Here is a simple step one can take: get a second opinion!

  6. Jeff Williams Reply July 8, 2010 at 2:40 pm

    Zohaib,

    Excellent statements & question!

    Much has been promised by those selling “solutions” and too often very little is actually delivered. Every IT vendor/consultant can spin a tail of lower TCO and rapid ROI and can wrap cost saving efficiencies around their products and services at the front end but few can actually close a project with these figures becoming reality.

    Every vendor has a maturity lifecycle that takes a prospect from “chaos” to “maturity”. The prospect is always in “chaos” and the solutions always ensure “maturity” if you sign. I see three areas of falsehood built into these maturity lifecycle sales pitches:

    ONE
    The cost of being “mature” is always way beyond what the prospect can afford.

    TWO
    The complexity of being “mature” is way beyond what the prospect can manage.

    THREE
    The reality of being “mature” isn’t generally necessary.

    Simple solutions are always the best. Improvements in efficiencies, effectiveness and cost can be achieved incrementally and through the implementation of easy to manage processes, techniques and training FIRST – BEFORE you invest in technology.

    Salespeople are in the business of selling and most consultants are inseparably conjoined to a vendor/partner (which means they are salespeople for a fixed solution). So when they knock on your door they already know what they MUST fit into your need before you’ve answered their first question or they know anything about your business.

    What is needed to maximize IT spend ROI/TCO is find an unfettered partner who will invest time in (1) discovery of needs and then (2) work to understand how your business operates; it’s culture, history, operational balances, attitudes, capacity, capability and tolerance for both change and technology. Only then can you make a wise assessment whether to implement the latest enterprise solution or to sharpen pencils and buy legal pads. Either can be a big improvement and making the best decision is a sign of….maturity.

    Jeff

  7. Rajesh Natarajan Reply July 8, 2010 at 2:44 pm

    Hey Zohaib, nice question. Hopefully iI am answering it to some extent with the following
    1. IT is a tool, not an end.
    2. You need a tool when work to be done is
    A. Repetitive and therefore processized
    B. Complex, needs multiple data points and variables, but remains largely quantitative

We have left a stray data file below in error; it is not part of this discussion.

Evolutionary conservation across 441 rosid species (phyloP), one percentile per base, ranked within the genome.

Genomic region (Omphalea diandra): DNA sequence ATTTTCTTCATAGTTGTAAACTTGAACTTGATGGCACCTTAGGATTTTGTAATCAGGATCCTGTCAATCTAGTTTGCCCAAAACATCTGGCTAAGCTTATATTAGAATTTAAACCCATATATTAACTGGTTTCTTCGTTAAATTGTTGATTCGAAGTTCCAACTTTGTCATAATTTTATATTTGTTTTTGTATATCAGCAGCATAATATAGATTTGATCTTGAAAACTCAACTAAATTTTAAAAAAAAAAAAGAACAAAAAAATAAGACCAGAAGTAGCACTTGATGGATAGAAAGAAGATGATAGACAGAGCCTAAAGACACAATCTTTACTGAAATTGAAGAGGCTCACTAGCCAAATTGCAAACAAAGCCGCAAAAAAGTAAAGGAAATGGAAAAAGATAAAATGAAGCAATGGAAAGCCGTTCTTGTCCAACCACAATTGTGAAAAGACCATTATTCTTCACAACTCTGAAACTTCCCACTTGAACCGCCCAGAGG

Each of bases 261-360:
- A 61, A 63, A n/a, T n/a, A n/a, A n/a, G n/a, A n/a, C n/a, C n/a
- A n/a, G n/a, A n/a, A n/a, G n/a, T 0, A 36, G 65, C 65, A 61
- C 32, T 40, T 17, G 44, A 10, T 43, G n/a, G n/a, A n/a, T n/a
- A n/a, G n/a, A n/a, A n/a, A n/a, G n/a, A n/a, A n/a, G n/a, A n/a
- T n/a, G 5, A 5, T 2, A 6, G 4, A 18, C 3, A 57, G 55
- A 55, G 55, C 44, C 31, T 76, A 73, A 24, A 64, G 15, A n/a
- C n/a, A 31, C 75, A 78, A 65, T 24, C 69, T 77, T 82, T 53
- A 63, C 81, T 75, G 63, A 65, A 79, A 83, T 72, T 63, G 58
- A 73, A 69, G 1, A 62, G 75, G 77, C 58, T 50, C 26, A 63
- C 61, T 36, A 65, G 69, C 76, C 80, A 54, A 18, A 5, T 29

C. A human is wasted on the task if there is no room to grow or develop
    D. Response time earns you more money.
    3. IT is not the do-er. Peolpe are and they are intuitive, inventive and talented/ skilled. So, IT does not replace them, it only makes it easier for them.
    4. ROI is simple. See point 1 and 2D simultaneously. If they both are fulfilled, it works fine. Example – a 2 $ an hour employee does not need to be on SAP. Its a waste of money on both ends. So if s/he gets a small repeater which increases their productivity (earns/ 2D), then its fine. Else not justified.
    5. Only the user can deliver the ROI. So focus on matching tools to people, even at the risk of becoming an obsolete organization. Because that is much better than becoming a dysfunctional uncreative losing organization.
    6. Finally, all of the above are relevant only for small organizations. Scale needs capable solutions. If you are a big business, it is better to move with your IT team.

    Thanks

  8. Dave Chesworth Reply July 8, 2010 at 2:46 pm

    Potential customers have responsibility for:

    * Evaluating the ability of a supplier to provide what is needed, in terms of the relevant requirements and constraints: function, quality, value, timescale, etc.

    * Ensuring that the product will meet these relevant requirements and constraints, otherwise not pay (or pay less, or be compensated), according to the terms of contract which they have responsibility for ensuring meets their needs.

    That’s all they have to do.

  9. Edwin Cleymans Reply July 8, 2010 at 2:46 pm

    Sorry my friend, but you are nothing more that a pain in my ass.
    Kind regards,

    Edwin

  10. Thomas Marshall Reply July 8, 2010 at 2:47 pm